Since 2016, I’ve traveled from Western Australia to the ACES conference to present a practical session on being more efficient with Microsoft Word. I’ll be back to repeat it at ACES 2019 in Providence, Rhode Island, this time with the addition of Word for Mac instructions. For those who can’t attend, here’s a brief overview of my session.
Although most editors work with Word, not all of us have been taught the tricks we need to work with it efficiently. My first piece of advice is to show everything, because you can’t fix what you can’t see. I recommend you turn on all Word’s hidden marks (e.g. formatting marks, table gridlines, bookmarks, field shading, track changes). And use that zoom slider to see fine details as well as ‘helicopter’ views.
Next, set up your Word workspace so your most-used tools are close at hand. Did you know that you can modify what’s on the Quick Access Toolbar and shift it closer to where you’re working? That you can create your own tab on the ribbon with your favorite commands? And that you can back up these settings, share them with others on your team, or copy them to another computer?
Word has a lot of built-in automation, and for ergonomic and sanity reasons you should be making as much use of these features as possible. Some examples of automation include: automatic tables of contents (and lists of figures, tables, etc.), quick parts (including auto text), and — my favorite — autocorrect. I suggest you set up autocorrect entries for your most common editorial comments, thus practicing the consistency you preach to your authors. Your autocorrects are stored in separate files that you can back up and share with others. Also related to automation and efficiency are keyboard shortcuts and macros. There are many keyboard shortcuts that come with Word (there’s even a macro that lists them all), but you can also create your own shortcut for any command that doesn’t already have one, or for the macros you use the most.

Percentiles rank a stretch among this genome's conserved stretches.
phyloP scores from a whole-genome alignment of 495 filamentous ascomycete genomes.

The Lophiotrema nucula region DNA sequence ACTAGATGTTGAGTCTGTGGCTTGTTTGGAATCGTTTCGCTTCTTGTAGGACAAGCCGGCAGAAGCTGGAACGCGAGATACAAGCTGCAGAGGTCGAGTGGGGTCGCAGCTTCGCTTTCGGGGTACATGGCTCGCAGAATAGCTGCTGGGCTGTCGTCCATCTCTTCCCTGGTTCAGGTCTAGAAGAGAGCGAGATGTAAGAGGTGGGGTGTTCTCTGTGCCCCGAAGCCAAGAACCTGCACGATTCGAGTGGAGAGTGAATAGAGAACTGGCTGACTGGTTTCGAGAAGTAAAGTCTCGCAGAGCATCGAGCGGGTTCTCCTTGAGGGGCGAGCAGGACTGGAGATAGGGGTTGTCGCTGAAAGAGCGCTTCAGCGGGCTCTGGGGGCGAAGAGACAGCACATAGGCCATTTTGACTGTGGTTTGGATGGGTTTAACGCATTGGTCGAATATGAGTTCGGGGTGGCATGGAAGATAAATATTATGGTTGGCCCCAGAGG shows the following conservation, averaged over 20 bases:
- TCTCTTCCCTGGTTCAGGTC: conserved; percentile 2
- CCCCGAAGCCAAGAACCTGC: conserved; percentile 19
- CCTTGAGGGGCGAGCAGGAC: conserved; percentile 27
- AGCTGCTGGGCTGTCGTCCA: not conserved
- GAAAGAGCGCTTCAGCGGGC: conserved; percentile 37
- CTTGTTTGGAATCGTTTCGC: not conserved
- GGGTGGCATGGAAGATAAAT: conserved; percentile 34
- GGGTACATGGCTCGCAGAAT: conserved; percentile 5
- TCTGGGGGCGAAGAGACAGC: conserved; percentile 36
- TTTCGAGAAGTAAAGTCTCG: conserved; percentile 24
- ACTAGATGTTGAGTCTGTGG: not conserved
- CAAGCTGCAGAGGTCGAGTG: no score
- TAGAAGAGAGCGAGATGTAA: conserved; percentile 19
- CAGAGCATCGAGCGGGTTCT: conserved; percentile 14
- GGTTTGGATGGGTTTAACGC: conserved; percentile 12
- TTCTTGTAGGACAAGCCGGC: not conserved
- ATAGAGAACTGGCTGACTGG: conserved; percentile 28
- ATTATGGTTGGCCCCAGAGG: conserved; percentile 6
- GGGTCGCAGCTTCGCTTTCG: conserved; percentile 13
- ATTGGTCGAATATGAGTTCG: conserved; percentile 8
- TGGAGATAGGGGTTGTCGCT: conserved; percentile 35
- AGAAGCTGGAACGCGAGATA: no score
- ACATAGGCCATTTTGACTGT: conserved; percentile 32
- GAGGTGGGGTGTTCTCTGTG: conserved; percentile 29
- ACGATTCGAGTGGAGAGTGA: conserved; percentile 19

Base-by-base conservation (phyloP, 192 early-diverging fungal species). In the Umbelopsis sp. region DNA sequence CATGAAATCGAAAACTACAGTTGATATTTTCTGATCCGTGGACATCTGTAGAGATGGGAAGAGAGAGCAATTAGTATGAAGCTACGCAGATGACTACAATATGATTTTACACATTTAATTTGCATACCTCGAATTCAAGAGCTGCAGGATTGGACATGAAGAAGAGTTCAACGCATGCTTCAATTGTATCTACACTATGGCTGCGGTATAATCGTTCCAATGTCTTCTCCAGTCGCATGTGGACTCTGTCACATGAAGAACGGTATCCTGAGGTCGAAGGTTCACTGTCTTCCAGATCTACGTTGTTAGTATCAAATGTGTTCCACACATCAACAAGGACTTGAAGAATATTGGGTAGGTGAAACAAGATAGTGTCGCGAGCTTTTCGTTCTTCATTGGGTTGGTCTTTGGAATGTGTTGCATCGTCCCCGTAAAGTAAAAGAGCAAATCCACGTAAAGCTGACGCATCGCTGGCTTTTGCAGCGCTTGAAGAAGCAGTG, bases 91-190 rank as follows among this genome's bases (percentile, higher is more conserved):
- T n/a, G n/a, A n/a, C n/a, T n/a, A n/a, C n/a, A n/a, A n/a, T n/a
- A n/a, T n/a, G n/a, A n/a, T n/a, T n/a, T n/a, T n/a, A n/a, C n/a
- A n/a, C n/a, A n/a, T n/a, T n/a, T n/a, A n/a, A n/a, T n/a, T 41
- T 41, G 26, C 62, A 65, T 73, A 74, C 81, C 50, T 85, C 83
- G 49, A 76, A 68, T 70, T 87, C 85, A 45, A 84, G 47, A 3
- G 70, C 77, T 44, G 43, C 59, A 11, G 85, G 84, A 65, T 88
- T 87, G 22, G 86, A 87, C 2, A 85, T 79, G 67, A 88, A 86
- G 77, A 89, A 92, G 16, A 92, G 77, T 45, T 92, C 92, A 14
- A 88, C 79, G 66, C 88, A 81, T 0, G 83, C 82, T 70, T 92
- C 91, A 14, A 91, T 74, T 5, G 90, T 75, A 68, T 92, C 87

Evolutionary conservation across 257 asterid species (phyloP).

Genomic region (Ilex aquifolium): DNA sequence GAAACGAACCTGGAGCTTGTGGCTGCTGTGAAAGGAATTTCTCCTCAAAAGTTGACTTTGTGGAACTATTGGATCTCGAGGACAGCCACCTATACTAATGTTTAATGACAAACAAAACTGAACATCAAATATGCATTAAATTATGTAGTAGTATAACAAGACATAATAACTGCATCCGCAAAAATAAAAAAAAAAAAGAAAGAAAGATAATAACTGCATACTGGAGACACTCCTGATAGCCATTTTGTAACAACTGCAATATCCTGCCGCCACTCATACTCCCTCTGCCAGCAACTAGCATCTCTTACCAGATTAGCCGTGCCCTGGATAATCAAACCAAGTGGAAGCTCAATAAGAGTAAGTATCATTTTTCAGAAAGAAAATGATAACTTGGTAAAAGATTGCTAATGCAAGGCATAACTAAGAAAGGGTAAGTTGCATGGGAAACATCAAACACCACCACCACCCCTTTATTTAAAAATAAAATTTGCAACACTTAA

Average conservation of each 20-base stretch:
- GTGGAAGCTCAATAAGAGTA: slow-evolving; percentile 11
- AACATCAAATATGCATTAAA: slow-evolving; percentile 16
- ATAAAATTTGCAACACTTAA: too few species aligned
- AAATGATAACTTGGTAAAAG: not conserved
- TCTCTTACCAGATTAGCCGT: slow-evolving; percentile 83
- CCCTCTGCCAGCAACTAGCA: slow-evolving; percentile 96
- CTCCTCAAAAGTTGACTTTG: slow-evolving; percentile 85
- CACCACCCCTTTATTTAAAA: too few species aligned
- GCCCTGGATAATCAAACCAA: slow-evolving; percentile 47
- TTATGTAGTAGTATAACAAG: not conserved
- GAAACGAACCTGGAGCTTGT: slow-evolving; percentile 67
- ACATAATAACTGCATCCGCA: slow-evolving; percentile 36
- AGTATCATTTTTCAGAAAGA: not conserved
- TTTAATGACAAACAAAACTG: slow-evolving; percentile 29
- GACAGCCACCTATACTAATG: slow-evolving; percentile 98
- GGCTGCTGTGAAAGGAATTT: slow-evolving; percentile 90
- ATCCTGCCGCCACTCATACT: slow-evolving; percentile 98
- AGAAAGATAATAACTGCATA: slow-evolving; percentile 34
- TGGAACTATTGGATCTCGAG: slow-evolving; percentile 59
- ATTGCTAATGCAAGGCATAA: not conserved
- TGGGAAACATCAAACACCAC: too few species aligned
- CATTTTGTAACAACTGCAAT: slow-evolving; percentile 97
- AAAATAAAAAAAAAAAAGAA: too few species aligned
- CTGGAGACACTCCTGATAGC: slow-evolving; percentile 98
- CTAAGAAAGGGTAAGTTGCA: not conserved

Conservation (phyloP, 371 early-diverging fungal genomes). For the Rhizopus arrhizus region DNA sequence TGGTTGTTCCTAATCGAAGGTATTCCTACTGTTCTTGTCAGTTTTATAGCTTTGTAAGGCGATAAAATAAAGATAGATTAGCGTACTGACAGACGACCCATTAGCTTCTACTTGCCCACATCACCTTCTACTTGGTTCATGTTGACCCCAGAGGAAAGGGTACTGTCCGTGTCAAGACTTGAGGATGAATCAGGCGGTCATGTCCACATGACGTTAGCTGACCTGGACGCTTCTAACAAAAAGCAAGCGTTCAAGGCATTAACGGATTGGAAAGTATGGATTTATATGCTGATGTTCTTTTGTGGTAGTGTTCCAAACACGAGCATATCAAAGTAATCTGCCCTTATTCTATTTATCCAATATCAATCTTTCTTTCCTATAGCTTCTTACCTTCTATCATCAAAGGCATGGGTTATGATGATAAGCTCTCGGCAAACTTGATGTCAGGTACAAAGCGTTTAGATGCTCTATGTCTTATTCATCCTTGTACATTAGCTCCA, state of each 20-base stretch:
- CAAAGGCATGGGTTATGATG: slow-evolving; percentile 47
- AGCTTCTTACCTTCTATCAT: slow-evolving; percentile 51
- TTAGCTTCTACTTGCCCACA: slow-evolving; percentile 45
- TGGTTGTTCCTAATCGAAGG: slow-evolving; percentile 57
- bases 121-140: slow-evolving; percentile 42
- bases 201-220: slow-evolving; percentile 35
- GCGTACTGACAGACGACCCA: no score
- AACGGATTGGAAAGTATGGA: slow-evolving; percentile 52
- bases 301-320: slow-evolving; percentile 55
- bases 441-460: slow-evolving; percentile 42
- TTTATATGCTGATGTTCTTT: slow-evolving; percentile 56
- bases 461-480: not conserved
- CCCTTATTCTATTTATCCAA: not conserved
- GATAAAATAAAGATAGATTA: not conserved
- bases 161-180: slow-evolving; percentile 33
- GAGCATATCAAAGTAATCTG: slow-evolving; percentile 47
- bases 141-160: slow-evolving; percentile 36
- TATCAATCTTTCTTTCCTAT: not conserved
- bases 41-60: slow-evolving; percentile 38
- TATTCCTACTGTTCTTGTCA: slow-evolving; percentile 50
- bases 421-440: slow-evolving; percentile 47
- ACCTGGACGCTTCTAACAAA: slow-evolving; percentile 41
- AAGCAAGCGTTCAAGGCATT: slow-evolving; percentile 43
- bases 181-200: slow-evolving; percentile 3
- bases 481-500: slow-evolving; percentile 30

It’s worth investing some time learning the nuances of the standard find and replace options, but for the best bang for your buck, learn how to use wildcards in your find/replace queries. A great wildcard find/replace can save you many hours of tedious work. (My blog has many examples, with instructions on how the wildcards work.)
Finally, Word doesn’t do everything. But there are add-in tools (such as PerfectIt) that can really expand Word’s capabilities — their small cost is more than recouped in the hundreds of hours you’ll save over your editing lifetime doing tedious, repetitive work.
If you’re coming to my session at ACES 2019 (Save time and your sanity: Increase your efficiency with Microsoft Word), you’ll get details on how to do all this, plus a printed handout of the main file paths, settings, etc. to take home and work with straight away. And feel free to catch up with me — I’ll likely be the only one with an Aussie accent, and with jet lag that will beat anything you have!
Rhonda is a freelance technical editor based in regional Western Australia. She has worked for companies of all sizes, and in the past decade she’s edited more than 2,500 complex Word documents for a health, environment, and safety team on a major liquefied natural gas project for a global company.
She regularly speaks at conferences in Australia, New Zealand, and the U.S., and has written thousands of articles (hundreds just on Word) for her blog, which has been viewed by approximately 13 million visitors.
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